27 June 2008
Time for fresh ideas to tackle sex discrimination
Sex Discrimination Commissioner Elizabeth Broderick today welcomed the announcement of the review of the Sex Discrimination Act (1984) by the Senate Legal and Constitutional Affairs Committee saying that after nearly 25 years it’s time to look at ways to improve Australia’s record on reducing sex discrimination and harassment.
“Sex discrimination and sexual harassment are still major problems in Australian society, with devastating long term effects for those involved,” Commissioner Broderick said.
“During my recent national Listening Tour, I heard many stories which highlighted to me that we still have a long way to go to ensuring that women and men live in a fair and equal Australia. This review is the perfect opportunity to look at new approaches.
“I encourage all those who have been affected by sex discrimination and sexual harassment and everyone committed to gender equality to voice their opinion about ways the protections, sanctions and powers in the Act can be improved” said Commissioner Broderick.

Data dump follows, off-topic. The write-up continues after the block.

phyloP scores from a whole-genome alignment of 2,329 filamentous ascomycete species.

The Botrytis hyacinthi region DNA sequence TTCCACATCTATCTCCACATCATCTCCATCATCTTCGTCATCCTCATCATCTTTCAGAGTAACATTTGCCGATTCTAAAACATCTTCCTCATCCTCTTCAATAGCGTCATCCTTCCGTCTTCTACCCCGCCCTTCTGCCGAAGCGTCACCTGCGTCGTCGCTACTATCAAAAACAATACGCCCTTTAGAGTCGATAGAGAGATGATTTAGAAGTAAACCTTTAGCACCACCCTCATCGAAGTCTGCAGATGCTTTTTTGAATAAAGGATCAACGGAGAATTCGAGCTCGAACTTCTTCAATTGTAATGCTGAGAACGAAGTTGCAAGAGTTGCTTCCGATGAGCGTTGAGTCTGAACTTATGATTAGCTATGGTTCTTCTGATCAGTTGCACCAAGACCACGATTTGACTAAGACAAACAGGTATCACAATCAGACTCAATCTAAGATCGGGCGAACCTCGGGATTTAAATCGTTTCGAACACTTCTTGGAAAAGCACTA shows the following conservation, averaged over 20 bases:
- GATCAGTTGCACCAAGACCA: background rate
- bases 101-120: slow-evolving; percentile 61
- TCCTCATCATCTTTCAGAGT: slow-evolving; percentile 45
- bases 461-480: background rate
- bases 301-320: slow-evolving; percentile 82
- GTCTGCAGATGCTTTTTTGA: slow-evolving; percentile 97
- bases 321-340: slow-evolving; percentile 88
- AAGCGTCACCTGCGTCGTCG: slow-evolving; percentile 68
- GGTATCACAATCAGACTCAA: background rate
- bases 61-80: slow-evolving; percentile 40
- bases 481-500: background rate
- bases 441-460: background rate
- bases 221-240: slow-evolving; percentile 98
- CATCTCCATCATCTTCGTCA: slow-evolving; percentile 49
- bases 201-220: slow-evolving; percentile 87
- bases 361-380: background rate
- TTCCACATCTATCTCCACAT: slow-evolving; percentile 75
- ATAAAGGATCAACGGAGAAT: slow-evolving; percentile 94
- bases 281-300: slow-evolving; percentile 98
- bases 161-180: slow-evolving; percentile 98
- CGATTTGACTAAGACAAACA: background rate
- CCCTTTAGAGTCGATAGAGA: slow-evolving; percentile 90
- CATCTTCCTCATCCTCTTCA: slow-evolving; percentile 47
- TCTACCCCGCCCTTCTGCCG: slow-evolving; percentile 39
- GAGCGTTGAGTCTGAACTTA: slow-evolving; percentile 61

President of the Human Rights and Equal Opportunity Commission (HREOC), John von Doussa QC, said that HREOC looked forward to making a formal submission to the Inquiry and emphasised the importance of the Sex Discrimination Act in protecting basic human rights.
“The Human Rights and Equal Opportunity Commission received more than 470 complaints under the SDA in 2006/07. This financial year, we’ve already received well over 400. Research undertaken by HREOC in 2003 showed that less than a third of those who experience sexual harassment in the workplace made a formal report or complaint,” said Mr von Doussa.
“This is a chance for individuals, non-government organisations, business, and government to have their say about how effective this piece of legislation has been in promoting gender equality and how it can be improved.”
Commissioner Broderick also called on the Committee to examine options for strengthening the limited protections in the Act from discrimination because of family responsibilities.
“Currently, you can only make a complaint if you’ve been sacked, leaving the door wide open for other forms of workplace discrimination against people with family responsibilities,” Commissioner Broderick said.
The Commissioner urged the Committee to consult as widely as possible, as many of the worst impacts of sex discrimination and sexual harassment are experienced by people from minorities and vulnerable groups within the community.
Media contact: Patrick Flynn on 0419 258 597